Rossdavidh's Reviews > Gene Machine: The Race to Decipher the Secrets of the Ribosome

Gene Machine by Venki Ramakrishnan
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Reading this quite good book, caused me to realize how much we owe to James Watson, he of the famous "Watson and Crick" duo who became famous by discovering the structure of DNA.

But, not because of that. As Ramakrishnan tells so well in this book, once an idea is discoverable, whether the structure of DNA or electricity or radio or the internal combustion engine or even evolution by natural selection, there will be multiple people who will have the potential to discover it. If Watson and Crick had not discovered DNA's structure, Rosalind Franklin or Maurice Wilkins or Linus Pauling or someone else would have published an article doing so, not long after they in fact did. Ramakrishnan's target was the ribosome, that factory that actually uses the genetic code to assemble proteins, and he was most definitely in a race with others to figure out how it was made and how it functioned.

Also, not because he wrote an excellent book explaining how the structure of DNA came to be. Many scientists, before and after, have written essays or books about how they came to the ideas that made them famous. It's well worth reading, just for that, but that is not what was special about James Watson, and if he had not existed then whoever else took his place would likely have told the story somewhere, just as Ramakrishnan has told his story here.

No, the real debt we owe to James Watson is the part that would not have happened if someone else had taken his place, and that is the fact that "The Double Helix" is such a gossipy, snarky, utterly human tale. No other scientist before him, that I am aware of, wrote for popular consumption such an unabashedly human tale of how science actually gets done, full of rivalries and mistakes and emotional conflict and non-scientific concerns intruding into the lives of the people trying to figure out how the world works. But, once Watson had written his book, it appears to me that it made it more acceptable, expected even, that if a great scientist is going to tell their story, they should admit to all of the gossipy, political, emotional, irrational pushing and pulling that can both impede and occasionally propel them on their path to discovery. Ramakrishnan is not, I think, by nature the sort to do that, but he has given us a great tale here, and I think a great part of why is that Watson has made it acceptable to tell a story about science in a way that fills it with humans.

There are rivalries and disappointments and fears and exuberance in Ramakrishnan's tale, and he takes us through it with an excellent mix of science and oh-so-human scientists. There are other scientists on the hunt for the same prize he is, and despite his best efforts to be even-handed you can tell which ones got on his nerves the most. He is quite candid about the role that luck, politics, the "Matthew effect" (success brings you opportunities which brings success which brings...), and all the other things besides being talented, that allow a person to end up in Stockholm accepting a Nobel Prize. He discusses the quite problematic restriction that no more than 3 people can share a prize, and how utterly out of step this is with the way science gets done, often with hundreds and usually with dozens of people involved in an integral way with any truly important discovery.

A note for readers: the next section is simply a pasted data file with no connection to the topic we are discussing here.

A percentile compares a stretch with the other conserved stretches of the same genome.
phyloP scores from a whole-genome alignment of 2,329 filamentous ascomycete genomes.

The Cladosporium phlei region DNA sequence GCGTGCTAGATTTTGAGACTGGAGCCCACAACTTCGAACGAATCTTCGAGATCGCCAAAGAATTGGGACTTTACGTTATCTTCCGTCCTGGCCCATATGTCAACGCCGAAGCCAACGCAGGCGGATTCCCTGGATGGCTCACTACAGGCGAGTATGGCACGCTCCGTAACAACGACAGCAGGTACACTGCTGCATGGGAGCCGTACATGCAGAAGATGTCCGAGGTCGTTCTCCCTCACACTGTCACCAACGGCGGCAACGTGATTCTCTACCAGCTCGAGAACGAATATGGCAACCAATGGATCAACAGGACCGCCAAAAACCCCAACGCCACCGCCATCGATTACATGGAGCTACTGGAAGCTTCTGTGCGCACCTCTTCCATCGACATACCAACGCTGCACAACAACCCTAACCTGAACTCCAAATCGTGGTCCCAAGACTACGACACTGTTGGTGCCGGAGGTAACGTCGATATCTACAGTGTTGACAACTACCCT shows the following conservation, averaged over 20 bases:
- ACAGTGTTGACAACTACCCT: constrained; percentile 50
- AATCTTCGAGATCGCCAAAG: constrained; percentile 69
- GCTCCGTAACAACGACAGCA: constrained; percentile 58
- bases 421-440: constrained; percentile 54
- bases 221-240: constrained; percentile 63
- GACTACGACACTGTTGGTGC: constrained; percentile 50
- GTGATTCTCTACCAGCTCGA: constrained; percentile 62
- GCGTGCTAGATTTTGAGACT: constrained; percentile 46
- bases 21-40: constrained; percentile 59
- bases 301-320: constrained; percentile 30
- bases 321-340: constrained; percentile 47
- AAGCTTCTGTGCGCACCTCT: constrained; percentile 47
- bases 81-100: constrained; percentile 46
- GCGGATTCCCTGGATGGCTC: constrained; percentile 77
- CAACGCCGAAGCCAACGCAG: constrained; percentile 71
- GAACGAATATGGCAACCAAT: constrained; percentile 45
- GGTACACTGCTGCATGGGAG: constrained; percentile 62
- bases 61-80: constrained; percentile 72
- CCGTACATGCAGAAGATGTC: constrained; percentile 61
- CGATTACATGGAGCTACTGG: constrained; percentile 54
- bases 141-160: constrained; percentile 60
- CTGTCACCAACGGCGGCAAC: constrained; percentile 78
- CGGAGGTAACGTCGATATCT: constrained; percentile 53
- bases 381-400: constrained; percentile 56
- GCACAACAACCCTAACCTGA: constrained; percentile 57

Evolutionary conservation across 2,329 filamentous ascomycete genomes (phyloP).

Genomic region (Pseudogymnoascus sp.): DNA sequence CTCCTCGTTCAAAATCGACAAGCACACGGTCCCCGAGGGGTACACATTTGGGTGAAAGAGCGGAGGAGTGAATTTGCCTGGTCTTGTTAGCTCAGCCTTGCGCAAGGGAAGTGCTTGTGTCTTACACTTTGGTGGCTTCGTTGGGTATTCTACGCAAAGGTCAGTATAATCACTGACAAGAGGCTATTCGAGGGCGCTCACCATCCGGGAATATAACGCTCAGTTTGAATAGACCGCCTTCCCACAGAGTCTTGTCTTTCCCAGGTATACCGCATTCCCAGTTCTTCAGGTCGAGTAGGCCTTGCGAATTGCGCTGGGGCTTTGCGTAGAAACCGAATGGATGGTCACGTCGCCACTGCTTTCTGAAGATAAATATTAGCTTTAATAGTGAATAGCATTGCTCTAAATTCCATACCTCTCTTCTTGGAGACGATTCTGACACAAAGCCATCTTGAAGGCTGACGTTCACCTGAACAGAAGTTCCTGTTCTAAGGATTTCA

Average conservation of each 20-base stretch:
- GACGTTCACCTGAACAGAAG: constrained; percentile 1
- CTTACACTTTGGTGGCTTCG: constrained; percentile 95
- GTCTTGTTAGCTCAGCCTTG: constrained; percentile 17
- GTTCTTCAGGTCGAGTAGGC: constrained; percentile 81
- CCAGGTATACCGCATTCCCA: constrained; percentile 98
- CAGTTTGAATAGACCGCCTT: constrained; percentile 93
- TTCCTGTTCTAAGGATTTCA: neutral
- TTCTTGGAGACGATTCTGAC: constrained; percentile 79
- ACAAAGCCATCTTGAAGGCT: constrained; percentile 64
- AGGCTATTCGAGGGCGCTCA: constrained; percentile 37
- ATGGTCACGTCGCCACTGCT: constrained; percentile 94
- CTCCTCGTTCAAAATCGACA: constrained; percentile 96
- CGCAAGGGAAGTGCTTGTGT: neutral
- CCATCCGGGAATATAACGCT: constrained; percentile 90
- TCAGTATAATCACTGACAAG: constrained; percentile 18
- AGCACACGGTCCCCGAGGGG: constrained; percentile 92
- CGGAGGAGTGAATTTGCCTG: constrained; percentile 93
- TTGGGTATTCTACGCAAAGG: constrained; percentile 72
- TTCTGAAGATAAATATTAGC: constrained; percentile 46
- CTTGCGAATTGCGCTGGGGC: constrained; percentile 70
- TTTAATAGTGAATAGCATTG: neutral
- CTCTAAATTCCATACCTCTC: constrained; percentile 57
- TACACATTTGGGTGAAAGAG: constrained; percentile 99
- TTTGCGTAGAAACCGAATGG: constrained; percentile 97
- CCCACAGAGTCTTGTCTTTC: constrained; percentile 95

In a way, that highlights the importance of books like these. The idea of the Scientist Discoverer, like Albert Einstein working nearly alone and figuring it out, is still the impression most people have about how science happens. It is as if we thought Elon Musk was designing and assembling the Tesla car himself, or that Steve Jobs and Steve Wozniak were busy in their garage assembling every Macintosh computer ever sold. We know that the CEO whose face appears on the cover of the magazine is more the surfer perched atop the wave than the actual force propelling the surfboard forward, but with scientists one gets the impression this is not as well understood. Ramakrishnan manages to relate his tale in an enjoyable way, even to a reader like me who could not quite recall what it is that the ribosome was about before I started reading his book. Well done.
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Reading Progress

Finished Reading
March 23, 2019 – Shelved
March 23, 2019 – Shelved as: white

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message 1: by HBalikov (new)

HBalikov Excellent point about the "mythology" of the "scientist discoverer."

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